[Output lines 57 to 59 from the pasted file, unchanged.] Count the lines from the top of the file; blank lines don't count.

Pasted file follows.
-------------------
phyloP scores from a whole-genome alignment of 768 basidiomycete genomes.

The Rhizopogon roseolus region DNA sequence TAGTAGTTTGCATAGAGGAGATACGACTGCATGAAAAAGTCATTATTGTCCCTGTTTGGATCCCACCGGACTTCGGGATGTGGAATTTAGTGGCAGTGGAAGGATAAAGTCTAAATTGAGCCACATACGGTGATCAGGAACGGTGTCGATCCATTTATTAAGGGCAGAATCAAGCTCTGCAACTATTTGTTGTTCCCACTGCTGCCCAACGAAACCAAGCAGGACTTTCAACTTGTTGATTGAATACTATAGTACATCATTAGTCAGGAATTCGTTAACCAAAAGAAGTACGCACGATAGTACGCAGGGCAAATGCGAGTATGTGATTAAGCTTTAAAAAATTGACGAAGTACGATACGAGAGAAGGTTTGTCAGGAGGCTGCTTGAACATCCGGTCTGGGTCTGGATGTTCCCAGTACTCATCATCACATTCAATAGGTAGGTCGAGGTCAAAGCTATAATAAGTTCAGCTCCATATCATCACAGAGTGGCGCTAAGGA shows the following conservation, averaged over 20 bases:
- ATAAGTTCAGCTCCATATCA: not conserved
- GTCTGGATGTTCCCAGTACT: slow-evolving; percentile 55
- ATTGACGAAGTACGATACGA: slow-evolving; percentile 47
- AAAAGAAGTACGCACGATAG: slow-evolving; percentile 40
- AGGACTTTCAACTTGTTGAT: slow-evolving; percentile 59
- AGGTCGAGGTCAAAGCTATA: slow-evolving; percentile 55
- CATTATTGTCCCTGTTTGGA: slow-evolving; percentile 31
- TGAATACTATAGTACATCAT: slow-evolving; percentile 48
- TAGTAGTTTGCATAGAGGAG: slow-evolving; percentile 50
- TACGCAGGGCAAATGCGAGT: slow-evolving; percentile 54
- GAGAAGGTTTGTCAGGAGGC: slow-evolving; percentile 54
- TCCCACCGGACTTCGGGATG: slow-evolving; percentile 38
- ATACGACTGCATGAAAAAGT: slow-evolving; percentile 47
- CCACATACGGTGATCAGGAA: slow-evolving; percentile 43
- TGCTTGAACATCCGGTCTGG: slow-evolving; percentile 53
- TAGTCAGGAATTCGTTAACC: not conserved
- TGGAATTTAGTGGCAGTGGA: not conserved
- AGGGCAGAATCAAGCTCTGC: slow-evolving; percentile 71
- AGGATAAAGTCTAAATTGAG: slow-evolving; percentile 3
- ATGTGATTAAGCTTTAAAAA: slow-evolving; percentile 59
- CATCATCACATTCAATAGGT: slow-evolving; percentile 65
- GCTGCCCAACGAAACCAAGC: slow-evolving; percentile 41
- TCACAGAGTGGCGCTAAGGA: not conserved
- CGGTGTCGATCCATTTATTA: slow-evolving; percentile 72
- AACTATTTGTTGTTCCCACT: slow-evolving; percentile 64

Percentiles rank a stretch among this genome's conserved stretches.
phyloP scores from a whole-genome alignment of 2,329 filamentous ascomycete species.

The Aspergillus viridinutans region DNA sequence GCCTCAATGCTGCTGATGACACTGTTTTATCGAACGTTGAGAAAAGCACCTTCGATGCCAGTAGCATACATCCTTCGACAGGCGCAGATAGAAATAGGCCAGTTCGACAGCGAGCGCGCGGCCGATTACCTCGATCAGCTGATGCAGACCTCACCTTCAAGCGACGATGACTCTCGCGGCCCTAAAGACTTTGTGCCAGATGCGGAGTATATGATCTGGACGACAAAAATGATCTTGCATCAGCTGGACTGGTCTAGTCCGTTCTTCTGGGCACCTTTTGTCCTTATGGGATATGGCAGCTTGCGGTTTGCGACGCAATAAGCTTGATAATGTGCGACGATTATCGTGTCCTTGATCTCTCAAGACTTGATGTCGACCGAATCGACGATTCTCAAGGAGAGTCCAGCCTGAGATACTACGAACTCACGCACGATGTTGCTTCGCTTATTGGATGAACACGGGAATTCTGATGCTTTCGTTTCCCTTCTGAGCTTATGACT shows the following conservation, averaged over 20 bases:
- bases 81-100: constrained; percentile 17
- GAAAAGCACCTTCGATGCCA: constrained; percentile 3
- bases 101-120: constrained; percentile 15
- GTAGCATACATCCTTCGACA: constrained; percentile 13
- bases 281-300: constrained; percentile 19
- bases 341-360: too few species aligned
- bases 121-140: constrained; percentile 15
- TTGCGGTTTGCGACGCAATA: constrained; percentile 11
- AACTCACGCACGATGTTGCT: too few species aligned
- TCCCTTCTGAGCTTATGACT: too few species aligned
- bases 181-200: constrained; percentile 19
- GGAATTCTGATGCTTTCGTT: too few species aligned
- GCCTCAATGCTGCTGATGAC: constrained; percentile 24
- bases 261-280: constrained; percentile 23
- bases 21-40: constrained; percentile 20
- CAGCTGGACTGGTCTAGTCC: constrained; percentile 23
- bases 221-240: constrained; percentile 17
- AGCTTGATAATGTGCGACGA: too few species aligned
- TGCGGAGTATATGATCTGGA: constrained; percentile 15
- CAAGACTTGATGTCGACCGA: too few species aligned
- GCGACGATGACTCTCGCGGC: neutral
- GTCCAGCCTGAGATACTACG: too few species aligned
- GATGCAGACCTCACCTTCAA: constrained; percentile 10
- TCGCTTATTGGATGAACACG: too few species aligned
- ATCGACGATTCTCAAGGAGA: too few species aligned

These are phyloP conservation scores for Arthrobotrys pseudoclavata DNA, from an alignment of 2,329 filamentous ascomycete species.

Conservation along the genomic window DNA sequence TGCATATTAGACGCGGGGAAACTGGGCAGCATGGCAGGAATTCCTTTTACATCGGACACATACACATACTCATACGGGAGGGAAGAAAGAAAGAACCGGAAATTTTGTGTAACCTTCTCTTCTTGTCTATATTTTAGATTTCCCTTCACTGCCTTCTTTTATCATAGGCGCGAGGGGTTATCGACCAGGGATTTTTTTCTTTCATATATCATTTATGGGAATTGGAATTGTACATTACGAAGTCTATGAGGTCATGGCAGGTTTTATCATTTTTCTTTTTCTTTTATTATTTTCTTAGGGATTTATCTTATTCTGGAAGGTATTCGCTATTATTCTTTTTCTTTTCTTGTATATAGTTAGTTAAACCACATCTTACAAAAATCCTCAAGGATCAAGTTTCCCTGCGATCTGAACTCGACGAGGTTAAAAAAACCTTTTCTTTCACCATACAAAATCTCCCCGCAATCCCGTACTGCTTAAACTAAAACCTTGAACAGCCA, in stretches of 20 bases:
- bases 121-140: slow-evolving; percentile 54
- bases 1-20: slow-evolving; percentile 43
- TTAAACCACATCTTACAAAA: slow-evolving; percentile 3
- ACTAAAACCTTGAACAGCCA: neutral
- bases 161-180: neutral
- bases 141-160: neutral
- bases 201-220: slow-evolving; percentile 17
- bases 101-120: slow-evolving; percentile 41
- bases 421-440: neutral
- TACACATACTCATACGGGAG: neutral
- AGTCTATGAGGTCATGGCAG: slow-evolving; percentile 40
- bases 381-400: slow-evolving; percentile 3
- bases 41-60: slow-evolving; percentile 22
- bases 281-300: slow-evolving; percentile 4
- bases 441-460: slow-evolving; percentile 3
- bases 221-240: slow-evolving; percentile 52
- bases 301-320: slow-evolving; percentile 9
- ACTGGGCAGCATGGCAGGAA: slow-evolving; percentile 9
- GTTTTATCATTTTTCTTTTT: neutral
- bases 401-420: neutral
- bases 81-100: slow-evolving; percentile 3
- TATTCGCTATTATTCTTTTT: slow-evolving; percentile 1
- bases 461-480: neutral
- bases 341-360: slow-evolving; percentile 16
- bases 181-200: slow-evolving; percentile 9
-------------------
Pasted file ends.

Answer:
Conservation along the genomic window DNA sequence TGCATATTAGACGCGGGGAAACTGGGCAGCATGGCAGGAATTCCTTTTACATCGGACACATACACATACTCATACGGGAGGGAAGAAAGAAAGAACCGGAAATTTTGTGTAACCTTCTCTTCTTGTCTATATTTTAGATTTCCCTTCACTGCCTTCTTTTATCATAGGCGCGAGGGGTTATCGACCAGGGATTTTTTTCTTTCATATATCATTTATGGGAATTGGAATTGTACATTACGAAGTCTATGAGGTCATGGCAGGTTTTATCATTTTTCTTTTTCTTTTATTATTTTCTTAGGGATTTATCTTATTCTGGAAGGTATTCGCTATTATTCTTTTTCTTTTCTTGTATATAGTTAGTTAAACCACATCTTACAAAAATCCTCAAGGATCAAGTTTCCCTGCGATCTGAACTCGACGAGGTTAAAAAAACCTTTTCTTTCACCATACAAAATCTCCCCGCAATCCCGTACTGCTTAAACTAAAACCTTGAACAGCCA, in stretches of 20 bases:
- bases 121-140: slow-evolving; percentile 54
- bases 1-20: slow-evolving; percentile 43